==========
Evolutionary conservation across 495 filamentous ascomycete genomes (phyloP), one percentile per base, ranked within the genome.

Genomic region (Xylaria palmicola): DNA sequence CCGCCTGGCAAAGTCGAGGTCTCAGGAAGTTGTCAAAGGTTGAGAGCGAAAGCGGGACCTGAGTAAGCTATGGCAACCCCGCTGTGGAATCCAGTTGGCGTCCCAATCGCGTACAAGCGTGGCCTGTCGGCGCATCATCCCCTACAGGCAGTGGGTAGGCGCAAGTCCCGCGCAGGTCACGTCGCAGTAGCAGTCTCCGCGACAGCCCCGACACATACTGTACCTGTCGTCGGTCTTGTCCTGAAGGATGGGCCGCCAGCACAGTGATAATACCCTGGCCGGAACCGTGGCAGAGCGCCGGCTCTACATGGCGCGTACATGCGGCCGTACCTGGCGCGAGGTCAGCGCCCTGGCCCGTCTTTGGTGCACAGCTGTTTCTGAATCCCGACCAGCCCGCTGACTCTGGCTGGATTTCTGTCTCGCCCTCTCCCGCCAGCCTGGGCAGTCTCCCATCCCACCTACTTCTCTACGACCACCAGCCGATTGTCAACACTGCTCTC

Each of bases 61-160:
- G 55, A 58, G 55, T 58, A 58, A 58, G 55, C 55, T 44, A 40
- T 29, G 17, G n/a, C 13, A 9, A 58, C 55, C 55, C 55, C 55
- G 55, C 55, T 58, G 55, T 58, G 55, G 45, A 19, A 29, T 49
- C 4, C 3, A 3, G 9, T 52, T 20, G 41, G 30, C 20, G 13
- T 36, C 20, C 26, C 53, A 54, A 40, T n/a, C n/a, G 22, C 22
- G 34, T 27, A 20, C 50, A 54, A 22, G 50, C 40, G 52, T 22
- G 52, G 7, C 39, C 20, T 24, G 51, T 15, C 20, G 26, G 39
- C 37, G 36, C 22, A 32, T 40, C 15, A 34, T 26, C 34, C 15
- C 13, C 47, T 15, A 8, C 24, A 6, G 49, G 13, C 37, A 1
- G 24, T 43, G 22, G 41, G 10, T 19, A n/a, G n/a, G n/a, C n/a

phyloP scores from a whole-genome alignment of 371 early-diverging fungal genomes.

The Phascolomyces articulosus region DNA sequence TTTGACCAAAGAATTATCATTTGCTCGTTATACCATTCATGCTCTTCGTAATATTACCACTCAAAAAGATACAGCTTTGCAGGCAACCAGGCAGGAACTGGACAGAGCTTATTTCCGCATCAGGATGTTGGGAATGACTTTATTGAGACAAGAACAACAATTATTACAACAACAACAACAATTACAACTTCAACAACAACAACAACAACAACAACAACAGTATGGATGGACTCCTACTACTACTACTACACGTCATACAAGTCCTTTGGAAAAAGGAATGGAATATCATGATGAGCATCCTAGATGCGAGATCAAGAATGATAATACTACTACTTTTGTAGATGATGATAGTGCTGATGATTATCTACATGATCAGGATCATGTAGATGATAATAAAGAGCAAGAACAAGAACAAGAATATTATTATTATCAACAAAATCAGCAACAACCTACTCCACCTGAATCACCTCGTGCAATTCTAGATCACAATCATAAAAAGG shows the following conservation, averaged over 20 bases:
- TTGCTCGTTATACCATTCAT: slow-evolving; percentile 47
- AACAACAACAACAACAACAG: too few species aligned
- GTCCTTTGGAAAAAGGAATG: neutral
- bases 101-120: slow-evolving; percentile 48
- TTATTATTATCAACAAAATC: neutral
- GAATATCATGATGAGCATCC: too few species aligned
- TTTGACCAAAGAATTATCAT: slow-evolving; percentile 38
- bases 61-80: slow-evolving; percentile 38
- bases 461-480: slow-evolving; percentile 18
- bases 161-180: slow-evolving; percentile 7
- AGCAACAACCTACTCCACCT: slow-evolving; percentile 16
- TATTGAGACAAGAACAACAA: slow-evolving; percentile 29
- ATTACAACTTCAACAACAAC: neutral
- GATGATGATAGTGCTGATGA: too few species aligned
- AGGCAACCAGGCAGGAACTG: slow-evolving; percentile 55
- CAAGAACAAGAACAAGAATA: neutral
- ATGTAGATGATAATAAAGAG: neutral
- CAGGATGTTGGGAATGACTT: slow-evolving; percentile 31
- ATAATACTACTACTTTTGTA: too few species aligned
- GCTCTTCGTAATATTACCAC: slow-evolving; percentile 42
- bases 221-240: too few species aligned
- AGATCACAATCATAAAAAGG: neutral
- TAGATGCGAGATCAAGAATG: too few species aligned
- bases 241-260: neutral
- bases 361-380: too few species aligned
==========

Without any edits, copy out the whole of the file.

Evolutionary conservation across 495 filamentous ascomycete genomes (phyloP), one percentile per base, ranked within the genome.

Genomic region (Xylaria palmicola): DNA sequence CCGCCTGGCAAAGTCGAGGTCTCAGGAAGTTGTCAAAGGTTGAGAGCGAAAGCGGGACCTGAGTAAGCTATGGCAACCCCGCTGTGGAATCCAGTTGGCGTCCCAATCGCGTACAAGCGTGGCCTGTCGGCGCATCATCCCCTACAGGCAGTGGGTAGGCGCAAGTCCCGCGCAGGTCACGTCGCAGTAGCAGTCTCCGCGACAGCCCCGACACATACTGTACCTGTCGTCGGTCTTGTCCTGAAGGATGGGCCGCCAGCACAGTGATAATACCCTGGCCGGAACCGTGGCAGAGCGCCGGCTCTACATGGCGCGTACATGCGGCCGTACCTGGCGCGAGGTCAGCGCCCTGGCCCGTCTTTGGTGCACAGCTGTTTCTGAATCCCGACCAGCCCGCTGACTCTGGCTGGATTTCTGTCTCGCCCTCTCCCGCCAGCCTGGGCAGTCTCCCATCCCACCTACTTCTCTACGACCACCAGCCGATTGTCAACACTGCTCTC

Each of bases 61-160:
- G 55, A 58, G 55, T 58, A 58, A 58, G 55, C 55, T 44, A 40
- T 29, G 17, G n/a, C 13, A 9, A 58, C 55, C 55, C 55, C 55
- G 55, C 55, T 58, G 55, T 58, G 55, G 45, A 19, A 29, T 49
- C 4, C 3, A 3, G 9, T 52, T 20, G 41, G 30, C 20, G 13
- T 36, C 20, C 26, C 53, A 54, A 40, T n/a, C n/a, G 22, C 22
- G 34, T 27, A 20, C 50, A 54, A 22, G 50, C 40, G 52, T 22
- G 52, G 7, C 39, C 20, T 24, G 51, T 15, C 20, G 26, G 39
- C 37, G 36, C 22, A 32, T 40, C 15, A 34, T 26, C 34, C 15
- C 13, C 47, T 15, A 8, C 24, A 6, G 49, G 13, C 37, A 1
- G 24, T 43, G 22, G 41, G 10, T 19, A n/a, G n/a, G n/a, C n/a

phyloP scores from a whole-genome alignment of 371 early-diverging fungal genomes.

The Phascolomyces articulosus region DNA sequence TTTGACCAAAGAATTATCATTTGCTCGTTATACCATTCATGCTCTTCGTAATATTACCACTCAAAAAGATACAGCTTTGCAGGCAACCAGGCAGGAACTGGACAGAGCTTATTTCCGCATCAGGATGTTGGGAATGACTTTATTGAGACAAGAACAACAATTATTACAACAACAACAACAATTACAACTTCAACAACAACAACAACAACAACAACAACAGTATGGATGGACTCCTACTACTACTACTACACGTCATACAAGTCCTTTGGAAAAAGGAATGGAATATCATGATGAGCATCCTAGATGCGAGATCAAGAATGATAATACTACTACTTTTGTAGATGATGATAGTGCTGATGATTATCTACATGATCAGGATCATGTAGATGATAATAAAGAGCAAGAACAAGAACAAGAATATTATTATTATCAACAAAATCAGCAACAACCTACTCCACCTGAATCACCTCGTGCAATTCTAGATCACAATCATAAAAAGG shows the following conservation, averaged over 20 bases:
- TTGCTCGTTATACCATTCAT: slow-evolving; percentile 47
- AACAACAACAACAACAACAG: too few species aligned
- GTCCTTTGGAAAAAGGAATG: neutral
- bases 101-120: slow-evolving; percentile 48
- TTATTATTATCAACAAAATC: neutral
- GAATATCATGATGAGCATCC: too few species aligned
- TTTGACCAAAGAATTATCAT: slow-evolving; percentile 38
- bases 61-80: slow-evolving; percentile 38
- bases 461-480: slow-evolving; percentile 18
- bases 161-180: slow-evolving; percentile 7
- AGCAACAACCTACTCCACCT: slow-evolving; percentile 16
- TATTGAGACAAGAACAACAA: slow-evolving; percentile 29
- ATTACAACTTCAACAACAAC: neutral
- GATGATGATAGTGCTGATGA: too few species aligned
- AGGCAACCAGGCAGGAACTG: slow-evolving; percentile 55
- CAAGAACAAGAACAAGAATA: neutral
- ATGTAGATGATAATAAAGAG: neutral
- CAGGATGTTGGGAATGACTT: slow-evolving; percentile 31
- ATAATACTACTACTTTTGTA: too few species aligned
- GCTCTTCGTAATATTACCAC: slow-evolving; percentile 42
- bases 221-240: too few species aligned
- AGATCACAATCATAAAAAGG: neutral
- TAGATGCGAGATCAAGAATG: too few species aligned
- bases 241-260: neutral
- bases 361-380: too few species aligned